1. The need to recoup costs. In addition to the potential loss of  £1.1bn, retailers will need be smart about how they maximize profits, especially with the often complex FMCG-retailer relationship, the loss of volume promotions and in-store displays, among others. 

  2. The best path to market. Retailers will need to adjust how they go to market to ensure that they are connecting with new and existing customers. 

  3. Supply and demand impact. HFSS legislation will result in a huge impact on supply and demand for brands and retailers, especially as some products will only be marketed after certain times of day (after the 9pm TV watershed for example) or not at all. 

  4. Potential impact on revenues and profits. With changes in supply and demand, changes in volume of goods needed, promotions allowed, and what in-store displays can look like, retailers could see a huge impact on their revenue sources and profits. This will be a key business challenge for many retailers.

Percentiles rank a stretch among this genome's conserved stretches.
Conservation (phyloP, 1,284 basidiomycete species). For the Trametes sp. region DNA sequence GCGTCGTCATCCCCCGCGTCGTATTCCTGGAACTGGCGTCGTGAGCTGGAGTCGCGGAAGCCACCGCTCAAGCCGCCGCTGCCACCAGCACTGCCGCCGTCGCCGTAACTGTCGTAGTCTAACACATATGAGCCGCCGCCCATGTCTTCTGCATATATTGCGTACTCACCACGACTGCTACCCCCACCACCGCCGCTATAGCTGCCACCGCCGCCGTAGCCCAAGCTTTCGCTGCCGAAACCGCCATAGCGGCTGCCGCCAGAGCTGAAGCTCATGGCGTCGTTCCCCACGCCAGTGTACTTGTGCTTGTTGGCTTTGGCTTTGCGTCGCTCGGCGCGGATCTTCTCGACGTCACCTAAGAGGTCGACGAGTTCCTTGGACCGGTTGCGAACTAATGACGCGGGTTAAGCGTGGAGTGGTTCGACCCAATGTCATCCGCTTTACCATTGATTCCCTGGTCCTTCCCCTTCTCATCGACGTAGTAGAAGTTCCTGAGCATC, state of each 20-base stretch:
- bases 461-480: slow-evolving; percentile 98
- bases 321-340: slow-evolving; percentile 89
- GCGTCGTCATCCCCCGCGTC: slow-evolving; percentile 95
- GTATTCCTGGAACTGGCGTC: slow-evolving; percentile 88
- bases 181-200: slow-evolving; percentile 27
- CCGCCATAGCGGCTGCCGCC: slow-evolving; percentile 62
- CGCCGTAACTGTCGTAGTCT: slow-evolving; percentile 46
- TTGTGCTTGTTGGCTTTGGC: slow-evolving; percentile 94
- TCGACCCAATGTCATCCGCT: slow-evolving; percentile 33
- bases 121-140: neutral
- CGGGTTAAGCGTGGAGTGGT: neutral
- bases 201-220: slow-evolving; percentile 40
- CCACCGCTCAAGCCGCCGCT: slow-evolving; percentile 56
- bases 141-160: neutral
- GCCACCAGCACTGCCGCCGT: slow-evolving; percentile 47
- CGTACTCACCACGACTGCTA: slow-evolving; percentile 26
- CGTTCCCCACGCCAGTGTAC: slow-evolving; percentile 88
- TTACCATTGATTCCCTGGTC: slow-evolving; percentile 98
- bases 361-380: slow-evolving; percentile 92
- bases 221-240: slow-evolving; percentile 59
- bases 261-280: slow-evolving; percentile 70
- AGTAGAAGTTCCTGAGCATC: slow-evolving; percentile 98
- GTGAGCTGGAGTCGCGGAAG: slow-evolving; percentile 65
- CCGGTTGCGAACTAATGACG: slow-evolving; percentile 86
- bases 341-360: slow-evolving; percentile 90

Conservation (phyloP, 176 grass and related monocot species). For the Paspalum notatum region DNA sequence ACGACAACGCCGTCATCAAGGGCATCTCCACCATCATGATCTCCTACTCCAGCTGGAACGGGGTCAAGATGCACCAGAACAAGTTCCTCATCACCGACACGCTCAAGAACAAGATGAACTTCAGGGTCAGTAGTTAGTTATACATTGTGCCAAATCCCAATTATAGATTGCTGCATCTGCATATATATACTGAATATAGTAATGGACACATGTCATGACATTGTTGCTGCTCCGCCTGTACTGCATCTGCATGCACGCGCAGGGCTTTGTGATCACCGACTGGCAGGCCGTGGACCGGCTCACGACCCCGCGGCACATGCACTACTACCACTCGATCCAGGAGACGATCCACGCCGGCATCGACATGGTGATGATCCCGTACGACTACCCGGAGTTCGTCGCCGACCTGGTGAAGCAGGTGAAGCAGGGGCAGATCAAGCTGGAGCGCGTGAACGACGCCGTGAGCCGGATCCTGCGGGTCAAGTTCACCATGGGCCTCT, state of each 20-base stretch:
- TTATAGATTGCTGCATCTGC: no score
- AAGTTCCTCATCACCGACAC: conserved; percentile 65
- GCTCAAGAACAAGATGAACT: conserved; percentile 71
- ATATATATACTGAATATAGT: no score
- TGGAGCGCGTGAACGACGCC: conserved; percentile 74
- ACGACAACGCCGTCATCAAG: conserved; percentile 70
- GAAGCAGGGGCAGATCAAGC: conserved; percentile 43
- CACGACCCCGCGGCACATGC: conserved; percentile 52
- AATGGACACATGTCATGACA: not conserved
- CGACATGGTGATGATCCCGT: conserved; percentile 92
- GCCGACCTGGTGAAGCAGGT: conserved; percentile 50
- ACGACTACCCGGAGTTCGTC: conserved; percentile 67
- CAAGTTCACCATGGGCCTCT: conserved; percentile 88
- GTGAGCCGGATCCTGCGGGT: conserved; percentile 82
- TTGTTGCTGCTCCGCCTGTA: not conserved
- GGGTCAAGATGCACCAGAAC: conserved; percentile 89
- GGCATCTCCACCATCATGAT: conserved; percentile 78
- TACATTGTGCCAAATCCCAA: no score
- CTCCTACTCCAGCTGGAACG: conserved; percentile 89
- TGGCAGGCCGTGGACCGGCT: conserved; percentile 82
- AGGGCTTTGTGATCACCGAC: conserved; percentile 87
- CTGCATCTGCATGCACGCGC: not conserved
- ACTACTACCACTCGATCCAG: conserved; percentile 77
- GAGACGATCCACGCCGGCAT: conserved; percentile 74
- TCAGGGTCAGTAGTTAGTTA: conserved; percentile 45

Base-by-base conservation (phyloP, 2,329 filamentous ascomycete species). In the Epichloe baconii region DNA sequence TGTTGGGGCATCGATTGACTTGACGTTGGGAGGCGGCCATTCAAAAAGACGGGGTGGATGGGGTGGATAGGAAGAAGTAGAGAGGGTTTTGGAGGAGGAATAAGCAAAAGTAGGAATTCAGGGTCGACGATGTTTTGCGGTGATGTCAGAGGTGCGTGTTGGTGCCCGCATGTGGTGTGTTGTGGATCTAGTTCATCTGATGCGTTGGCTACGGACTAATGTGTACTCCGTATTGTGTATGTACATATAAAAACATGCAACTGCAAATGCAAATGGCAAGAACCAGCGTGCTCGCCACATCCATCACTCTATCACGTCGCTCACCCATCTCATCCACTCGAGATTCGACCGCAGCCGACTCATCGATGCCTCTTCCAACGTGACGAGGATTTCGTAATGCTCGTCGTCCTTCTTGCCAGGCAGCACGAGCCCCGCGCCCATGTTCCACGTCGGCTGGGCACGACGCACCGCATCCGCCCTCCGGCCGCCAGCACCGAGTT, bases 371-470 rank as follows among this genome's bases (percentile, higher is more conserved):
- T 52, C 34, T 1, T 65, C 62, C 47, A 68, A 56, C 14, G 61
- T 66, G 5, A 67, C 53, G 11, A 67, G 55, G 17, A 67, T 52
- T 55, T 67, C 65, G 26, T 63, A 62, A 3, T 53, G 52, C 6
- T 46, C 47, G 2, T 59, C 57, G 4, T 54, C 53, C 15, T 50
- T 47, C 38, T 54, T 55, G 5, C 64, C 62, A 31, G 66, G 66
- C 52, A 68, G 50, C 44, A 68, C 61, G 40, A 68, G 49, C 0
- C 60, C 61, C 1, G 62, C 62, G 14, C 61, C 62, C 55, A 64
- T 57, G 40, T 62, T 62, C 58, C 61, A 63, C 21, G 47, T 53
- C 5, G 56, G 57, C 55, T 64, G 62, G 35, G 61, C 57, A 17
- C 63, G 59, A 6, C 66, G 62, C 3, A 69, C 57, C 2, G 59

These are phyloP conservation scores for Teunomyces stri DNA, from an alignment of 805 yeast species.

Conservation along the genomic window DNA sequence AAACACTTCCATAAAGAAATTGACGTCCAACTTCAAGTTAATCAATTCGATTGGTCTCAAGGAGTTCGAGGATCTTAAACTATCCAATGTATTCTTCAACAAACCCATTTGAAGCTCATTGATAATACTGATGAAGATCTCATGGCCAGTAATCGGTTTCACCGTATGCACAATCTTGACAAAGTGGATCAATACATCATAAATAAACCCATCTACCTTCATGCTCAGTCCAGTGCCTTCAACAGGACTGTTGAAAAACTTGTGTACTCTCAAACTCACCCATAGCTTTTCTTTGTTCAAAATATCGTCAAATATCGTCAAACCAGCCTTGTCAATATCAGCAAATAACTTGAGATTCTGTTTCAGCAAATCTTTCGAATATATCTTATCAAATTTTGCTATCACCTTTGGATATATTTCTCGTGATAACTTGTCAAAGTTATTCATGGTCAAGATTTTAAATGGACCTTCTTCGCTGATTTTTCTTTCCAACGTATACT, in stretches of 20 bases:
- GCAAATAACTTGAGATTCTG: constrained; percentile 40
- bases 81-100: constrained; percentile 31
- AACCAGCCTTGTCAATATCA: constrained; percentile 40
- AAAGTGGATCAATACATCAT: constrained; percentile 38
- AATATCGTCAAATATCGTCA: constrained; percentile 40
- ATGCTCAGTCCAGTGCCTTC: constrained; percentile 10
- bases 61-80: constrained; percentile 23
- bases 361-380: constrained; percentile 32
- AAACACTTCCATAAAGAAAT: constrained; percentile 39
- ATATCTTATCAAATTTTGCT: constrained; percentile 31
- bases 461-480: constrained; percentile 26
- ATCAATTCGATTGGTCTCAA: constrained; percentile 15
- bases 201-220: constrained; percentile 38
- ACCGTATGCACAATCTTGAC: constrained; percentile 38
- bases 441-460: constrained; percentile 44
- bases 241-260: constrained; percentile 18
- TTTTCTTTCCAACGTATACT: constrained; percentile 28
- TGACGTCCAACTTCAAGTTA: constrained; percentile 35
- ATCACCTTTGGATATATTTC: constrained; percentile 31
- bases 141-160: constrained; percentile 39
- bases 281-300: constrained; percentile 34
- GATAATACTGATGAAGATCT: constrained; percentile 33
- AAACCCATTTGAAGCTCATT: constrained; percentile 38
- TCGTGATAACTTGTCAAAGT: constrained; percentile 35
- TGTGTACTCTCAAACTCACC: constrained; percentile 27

5. Physical and online infrastructure changes. The time and cost of adapting to new store layouts will be massive. This will also include how to do promotions for online activity, websites, and app marketing.

  6. Potential change in business models. For many retailers, they will need to invest massive resources into adapting their business models to offset potential losses and the new HFSS restrictions. 

  7. Retailers’ own promotions will need to be adapted. For many retailers, seasonal campaigns are huge. Promotions and campaigns for occasions peak season, summer sports, and Valentine’s Day will be heavily impacted. These are the times of year where splurge on sweets and indulgent food take center stage.

Brands and retailers need to consider how to best engage consumers to drive sales and increase brand awareness.

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What are the opportunities for marketers?